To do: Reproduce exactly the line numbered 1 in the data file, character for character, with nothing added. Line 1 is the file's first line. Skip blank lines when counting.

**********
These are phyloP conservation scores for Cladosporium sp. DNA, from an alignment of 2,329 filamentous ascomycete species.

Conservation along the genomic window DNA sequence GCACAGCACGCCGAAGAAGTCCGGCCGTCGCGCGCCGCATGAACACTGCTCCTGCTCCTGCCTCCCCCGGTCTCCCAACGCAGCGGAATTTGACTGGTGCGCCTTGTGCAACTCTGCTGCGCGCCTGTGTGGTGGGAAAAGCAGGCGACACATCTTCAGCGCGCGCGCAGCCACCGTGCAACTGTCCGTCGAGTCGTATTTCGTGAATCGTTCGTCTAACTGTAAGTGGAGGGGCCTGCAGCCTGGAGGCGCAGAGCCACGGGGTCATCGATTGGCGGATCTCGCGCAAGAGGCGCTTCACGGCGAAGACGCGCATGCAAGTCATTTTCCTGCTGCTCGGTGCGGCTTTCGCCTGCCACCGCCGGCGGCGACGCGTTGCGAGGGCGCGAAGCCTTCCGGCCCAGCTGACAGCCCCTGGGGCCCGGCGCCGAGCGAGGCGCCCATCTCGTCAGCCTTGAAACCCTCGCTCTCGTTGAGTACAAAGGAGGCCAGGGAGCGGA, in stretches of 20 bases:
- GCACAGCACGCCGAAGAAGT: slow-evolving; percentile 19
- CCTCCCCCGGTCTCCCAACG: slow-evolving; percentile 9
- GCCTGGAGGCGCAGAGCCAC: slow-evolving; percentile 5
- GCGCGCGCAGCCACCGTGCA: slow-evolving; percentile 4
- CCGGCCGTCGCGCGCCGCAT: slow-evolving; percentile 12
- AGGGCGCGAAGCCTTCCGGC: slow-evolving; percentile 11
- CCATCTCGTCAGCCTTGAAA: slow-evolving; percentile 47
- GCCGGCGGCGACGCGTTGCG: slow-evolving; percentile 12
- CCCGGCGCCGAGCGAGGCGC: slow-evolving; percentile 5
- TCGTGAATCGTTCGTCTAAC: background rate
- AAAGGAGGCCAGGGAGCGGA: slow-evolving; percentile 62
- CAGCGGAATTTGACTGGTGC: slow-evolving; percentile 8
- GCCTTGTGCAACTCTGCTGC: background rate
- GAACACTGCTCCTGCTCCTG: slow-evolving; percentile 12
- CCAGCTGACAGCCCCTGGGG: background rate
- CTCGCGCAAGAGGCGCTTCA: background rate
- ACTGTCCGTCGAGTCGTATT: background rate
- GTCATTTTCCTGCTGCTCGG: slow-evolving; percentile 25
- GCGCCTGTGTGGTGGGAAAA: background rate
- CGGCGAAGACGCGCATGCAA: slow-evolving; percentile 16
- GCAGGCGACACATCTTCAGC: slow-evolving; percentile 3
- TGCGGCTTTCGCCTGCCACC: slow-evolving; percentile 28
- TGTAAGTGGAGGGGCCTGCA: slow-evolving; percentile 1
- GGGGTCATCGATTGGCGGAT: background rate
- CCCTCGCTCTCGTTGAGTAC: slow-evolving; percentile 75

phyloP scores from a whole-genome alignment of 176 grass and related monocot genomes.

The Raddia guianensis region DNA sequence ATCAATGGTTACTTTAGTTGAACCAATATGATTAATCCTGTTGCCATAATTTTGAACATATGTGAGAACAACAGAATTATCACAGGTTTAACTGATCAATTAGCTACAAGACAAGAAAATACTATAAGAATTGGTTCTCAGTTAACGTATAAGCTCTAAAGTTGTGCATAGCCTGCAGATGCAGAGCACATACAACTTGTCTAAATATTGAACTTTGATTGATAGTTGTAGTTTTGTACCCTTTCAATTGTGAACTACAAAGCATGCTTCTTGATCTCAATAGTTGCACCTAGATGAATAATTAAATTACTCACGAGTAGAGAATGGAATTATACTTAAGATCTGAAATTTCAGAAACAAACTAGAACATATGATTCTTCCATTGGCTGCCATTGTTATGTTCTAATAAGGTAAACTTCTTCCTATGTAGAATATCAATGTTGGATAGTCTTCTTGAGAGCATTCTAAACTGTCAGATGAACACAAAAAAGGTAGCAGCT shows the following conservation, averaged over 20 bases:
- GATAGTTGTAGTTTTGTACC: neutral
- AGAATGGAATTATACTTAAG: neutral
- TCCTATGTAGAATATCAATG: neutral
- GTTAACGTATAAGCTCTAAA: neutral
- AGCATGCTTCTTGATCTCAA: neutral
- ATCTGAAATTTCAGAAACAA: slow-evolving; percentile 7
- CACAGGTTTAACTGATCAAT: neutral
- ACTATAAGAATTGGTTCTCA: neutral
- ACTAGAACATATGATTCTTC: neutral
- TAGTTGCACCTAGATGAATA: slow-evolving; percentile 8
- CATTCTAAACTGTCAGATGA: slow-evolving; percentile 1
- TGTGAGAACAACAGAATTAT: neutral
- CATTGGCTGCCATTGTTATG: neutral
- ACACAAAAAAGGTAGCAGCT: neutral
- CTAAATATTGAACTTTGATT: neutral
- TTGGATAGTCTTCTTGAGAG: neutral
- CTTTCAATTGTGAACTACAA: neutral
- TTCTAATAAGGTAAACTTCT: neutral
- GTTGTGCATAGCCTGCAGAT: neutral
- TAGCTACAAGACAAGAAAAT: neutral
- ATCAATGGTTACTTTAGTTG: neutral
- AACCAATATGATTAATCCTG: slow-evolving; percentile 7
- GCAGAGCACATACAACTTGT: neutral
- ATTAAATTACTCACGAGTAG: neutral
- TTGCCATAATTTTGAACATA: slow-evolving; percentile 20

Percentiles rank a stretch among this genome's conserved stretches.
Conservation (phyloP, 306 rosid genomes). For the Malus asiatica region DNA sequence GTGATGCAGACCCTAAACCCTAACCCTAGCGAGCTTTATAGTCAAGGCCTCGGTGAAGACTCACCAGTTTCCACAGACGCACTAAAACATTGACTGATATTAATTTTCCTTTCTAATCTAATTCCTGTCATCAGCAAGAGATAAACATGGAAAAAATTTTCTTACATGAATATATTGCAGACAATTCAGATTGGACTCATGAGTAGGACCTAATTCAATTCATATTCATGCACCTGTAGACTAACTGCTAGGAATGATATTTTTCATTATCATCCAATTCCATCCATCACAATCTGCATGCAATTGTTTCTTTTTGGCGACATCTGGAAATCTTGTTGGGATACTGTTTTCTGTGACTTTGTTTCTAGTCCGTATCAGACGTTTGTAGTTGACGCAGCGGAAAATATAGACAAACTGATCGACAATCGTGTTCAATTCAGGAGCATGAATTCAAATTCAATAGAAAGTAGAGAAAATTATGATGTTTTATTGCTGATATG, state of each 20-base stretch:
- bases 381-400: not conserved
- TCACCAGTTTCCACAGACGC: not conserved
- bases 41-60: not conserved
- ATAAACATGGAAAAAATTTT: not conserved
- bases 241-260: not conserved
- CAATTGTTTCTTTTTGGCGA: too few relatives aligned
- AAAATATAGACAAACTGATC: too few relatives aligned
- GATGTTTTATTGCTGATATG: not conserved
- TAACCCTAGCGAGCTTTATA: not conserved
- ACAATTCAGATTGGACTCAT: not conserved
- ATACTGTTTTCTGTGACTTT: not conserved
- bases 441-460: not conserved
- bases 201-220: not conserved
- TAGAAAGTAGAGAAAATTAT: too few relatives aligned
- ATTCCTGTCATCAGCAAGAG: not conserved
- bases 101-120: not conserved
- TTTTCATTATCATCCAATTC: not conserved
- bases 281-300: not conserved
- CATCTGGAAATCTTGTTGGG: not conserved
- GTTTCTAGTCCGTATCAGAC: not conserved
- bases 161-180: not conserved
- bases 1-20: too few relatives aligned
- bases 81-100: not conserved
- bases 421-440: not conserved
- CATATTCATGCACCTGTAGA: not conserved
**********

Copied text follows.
These are phyloP conservation scores for Cladosporium sp. DNA, from an alignment of 2,329 filamentous ascomycete species.